Zanzibar’s seaweed growers face a changing climate. Here, a farmer tends to her farm in Paje, on the southeast coast of the island.

Mwanaisha Makame and Mashavu Rum, who have been farming seaweed on beautiful Zanzibar island for 20 years, wade through the low tide to their farm.

The seaweed grows underwater for 45 days. When it reaches one kilogram, the women pick it and dry it, then pack it in bags to be exported to countries like China, Korea and Vietnam. There, it’s used in medicines and shampoos.

The farmers have a lot of problems due to climate change. Two decades ago, 450 seaweed farmers roamed Paje. Now, only about 150 farmers remain.

Mwanaisha holds up a healthy clump of seaweed. Then she holds up seaweed the farmers won’t be able to use. A hard white substance grows on it – ice-ice disease, caused by higher ocean temperatures and intense sunlight.

The seaweed farmers learned how to make soap from their seaweed at the Zanzibar Seaweed Center, a business that started as an NGO in 2009. At their homes, they mix water, ground seaweed powder, coconut oil, caustic soda and essential oils in a large plastic tub.

Later in the week, the seaweed farmers will sell their finished soaps in Zanzibar town or to regular local customers. As seaweed levels decline, they have found a way to increase the value of their work.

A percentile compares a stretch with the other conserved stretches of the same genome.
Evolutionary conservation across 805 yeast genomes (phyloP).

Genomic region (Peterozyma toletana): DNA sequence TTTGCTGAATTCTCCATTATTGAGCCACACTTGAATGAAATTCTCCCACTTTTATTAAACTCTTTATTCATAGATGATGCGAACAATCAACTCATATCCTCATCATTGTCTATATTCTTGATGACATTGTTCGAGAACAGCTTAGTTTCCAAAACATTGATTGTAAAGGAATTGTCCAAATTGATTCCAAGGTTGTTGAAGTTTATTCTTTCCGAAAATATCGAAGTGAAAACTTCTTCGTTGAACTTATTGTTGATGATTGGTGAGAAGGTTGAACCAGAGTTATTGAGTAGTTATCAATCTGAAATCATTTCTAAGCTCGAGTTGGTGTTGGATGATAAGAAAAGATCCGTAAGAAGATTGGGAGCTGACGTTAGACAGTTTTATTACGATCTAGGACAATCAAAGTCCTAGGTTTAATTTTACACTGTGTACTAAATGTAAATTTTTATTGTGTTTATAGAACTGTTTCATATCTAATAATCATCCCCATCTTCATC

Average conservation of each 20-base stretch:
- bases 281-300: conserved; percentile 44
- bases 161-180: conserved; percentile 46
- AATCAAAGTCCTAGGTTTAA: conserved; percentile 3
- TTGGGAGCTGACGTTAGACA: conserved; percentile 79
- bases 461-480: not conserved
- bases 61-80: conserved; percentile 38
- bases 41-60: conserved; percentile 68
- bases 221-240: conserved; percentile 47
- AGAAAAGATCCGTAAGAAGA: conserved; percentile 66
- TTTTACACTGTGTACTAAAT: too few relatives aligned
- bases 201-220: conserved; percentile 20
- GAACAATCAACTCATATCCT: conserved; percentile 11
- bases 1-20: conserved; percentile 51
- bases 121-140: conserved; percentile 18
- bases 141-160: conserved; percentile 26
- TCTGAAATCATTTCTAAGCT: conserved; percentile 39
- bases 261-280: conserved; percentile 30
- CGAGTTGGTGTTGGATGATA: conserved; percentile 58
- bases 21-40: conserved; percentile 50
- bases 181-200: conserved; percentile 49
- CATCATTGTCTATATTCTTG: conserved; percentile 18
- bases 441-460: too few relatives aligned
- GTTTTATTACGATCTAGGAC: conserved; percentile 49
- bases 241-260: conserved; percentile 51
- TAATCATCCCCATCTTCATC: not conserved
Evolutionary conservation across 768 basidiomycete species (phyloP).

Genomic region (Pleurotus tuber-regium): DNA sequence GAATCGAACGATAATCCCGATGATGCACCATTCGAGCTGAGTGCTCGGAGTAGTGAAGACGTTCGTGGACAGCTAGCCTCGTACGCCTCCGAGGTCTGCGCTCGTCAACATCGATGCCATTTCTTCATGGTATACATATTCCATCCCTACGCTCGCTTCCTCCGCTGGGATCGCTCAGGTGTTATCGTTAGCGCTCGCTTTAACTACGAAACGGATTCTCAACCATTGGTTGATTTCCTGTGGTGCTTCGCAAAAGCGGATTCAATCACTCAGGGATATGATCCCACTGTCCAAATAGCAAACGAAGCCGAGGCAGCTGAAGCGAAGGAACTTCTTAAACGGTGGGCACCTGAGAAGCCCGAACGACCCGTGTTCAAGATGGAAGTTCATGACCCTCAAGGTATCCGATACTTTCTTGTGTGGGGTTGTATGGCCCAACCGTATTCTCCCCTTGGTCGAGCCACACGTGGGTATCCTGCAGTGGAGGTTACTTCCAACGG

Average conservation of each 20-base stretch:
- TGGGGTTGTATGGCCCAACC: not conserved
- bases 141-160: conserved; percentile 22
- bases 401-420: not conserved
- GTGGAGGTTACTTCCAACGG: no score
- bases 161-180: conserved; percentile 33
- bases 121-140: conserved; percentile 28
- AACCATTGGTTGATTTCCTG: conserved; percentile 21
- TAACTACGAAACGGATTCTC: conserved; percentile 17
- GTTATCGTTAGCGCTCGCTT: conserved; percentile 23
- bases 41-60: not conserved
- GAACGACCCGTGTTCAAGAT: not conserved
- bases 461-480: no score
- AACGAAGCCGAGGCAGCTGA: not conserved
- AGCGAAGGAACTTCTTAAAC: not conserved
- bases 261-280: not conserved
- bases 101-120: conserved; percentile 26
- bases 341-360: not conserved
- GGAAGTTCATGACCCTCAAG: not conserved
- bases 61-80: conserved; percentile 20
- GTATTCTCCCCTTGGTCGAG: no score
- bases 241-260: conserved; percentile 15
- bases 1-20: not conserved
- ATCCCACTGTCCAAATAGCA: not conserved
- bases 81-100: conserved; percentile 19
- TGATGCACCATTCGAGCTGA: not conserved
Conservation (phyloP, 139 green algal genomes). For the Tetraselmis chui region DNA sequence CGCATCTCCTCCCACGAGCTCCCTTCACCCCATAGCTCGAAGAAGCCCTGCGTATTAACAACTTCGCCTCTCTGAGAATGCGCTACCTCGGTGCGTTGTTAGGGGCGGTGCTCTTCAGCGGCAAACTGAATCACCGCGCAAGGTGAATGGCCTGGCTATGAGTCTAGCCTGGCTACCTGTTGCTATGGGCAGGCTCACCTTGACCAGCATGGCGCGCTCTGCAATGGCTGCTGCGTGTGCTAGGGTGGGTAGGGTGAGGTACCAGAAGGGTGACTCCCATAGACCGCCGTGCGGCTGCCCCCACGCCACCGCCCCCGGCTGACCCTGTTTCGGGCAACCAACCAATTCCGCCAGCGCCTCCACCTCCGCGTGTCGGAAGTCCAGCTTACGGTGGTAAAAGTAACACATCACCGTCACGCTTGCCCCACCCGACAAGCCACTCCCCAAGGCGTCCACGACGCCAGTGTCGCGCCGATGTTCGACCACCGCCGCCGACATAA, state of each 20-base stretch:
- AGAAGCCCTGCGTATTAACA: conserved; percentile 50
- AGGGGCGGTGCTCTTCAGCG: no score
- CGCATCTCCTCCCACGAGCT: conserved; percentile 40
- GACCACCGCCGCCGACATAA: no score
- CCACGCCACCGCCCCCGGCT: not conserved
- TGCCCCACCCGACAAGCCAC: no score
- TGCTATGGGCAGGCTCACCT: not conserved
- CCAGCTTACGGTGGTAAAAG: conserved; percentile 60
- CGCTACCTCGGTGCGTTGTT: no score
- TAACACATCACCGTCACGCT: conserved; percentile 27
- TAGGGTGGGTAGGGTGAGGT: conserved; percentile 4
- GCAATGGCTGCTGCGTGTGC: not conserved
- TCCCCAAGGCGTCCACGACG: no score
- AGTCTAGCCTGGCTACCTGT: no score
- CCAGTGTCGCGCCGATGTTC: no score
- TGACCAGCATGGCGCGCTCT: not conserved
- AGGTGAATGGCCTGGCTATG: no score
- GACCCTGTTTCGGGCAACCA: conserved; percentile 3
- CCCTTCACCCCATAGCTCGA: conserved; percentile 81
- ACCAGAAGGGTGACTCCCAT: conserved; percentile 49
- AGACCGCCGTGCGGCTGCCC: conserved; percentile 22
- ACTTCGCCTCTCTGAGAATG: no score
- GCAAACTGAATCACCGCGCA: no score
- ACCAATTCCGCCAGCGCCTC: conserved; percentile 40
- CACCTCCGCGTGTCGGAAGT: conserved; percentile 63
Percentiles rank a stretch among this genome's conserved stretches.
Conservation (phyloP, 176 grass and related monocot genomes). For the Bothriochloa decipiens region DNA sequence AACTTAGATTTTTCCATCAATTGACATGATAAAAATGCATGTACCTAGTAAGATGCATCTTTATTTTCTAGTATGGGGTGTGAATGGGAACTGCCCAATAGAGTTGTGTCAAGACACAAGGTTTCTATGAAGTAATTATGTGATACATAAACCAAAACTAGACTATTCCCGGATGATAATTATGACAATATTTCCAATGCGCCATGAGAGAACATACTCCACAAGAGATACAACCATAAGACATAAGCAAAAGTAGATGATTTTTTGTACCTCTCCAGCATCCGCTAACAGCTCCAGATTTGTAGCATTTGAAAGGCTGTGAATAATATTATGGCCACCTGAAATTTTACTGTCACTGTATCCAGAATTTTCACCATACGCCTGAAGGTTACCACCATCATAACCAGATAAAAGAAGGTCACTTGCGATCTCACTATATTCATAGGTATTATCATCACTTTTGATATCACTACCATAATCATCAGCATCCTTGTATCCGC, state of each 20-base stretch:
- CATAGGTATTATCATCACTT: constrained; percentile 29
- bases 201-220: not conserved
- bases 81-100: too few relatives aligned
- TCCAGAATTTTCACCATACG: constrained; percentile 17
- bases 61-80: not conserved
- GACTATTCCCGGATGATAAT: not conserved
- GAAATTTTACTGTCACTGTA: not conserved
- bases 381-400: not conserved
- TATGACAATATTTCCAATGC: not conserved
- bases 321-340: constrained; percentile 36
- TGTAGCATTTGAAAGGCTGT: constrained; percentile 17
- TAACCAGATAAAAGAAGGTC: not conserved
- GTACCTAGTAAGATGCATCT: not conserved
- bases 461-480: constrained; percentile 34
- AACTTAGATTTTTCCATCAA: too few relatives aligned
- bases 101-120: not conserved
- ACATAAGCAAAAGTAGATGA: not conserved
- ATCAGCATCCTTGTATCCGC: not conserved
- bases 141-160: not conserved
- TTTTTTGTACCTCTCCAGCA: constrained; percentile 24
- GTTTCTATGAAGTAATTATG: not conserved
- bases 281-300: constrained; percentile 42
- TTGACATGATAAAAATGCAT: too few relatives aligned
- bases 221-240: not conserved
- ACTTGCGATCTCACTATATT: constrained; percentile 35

The finished product – a bar of seaweed soap.

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All of the images in this post by Wikimedia Commons user Rachelclarareed are freely licensed under Creative Commons CC BY-SA 4.0In short, this means that you can use any of the images in this post for any reason, so long as you attribute the photographer and share any remixes under the same license. The text in this post was written by Rachelclarareed and originally posted on Wikimedia Commons under a CC BY-SA 4.0 license. 

For the other awarded photo essay, see “The making of thatch.” For more information about the contest, see the main announcement.

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Photo credits

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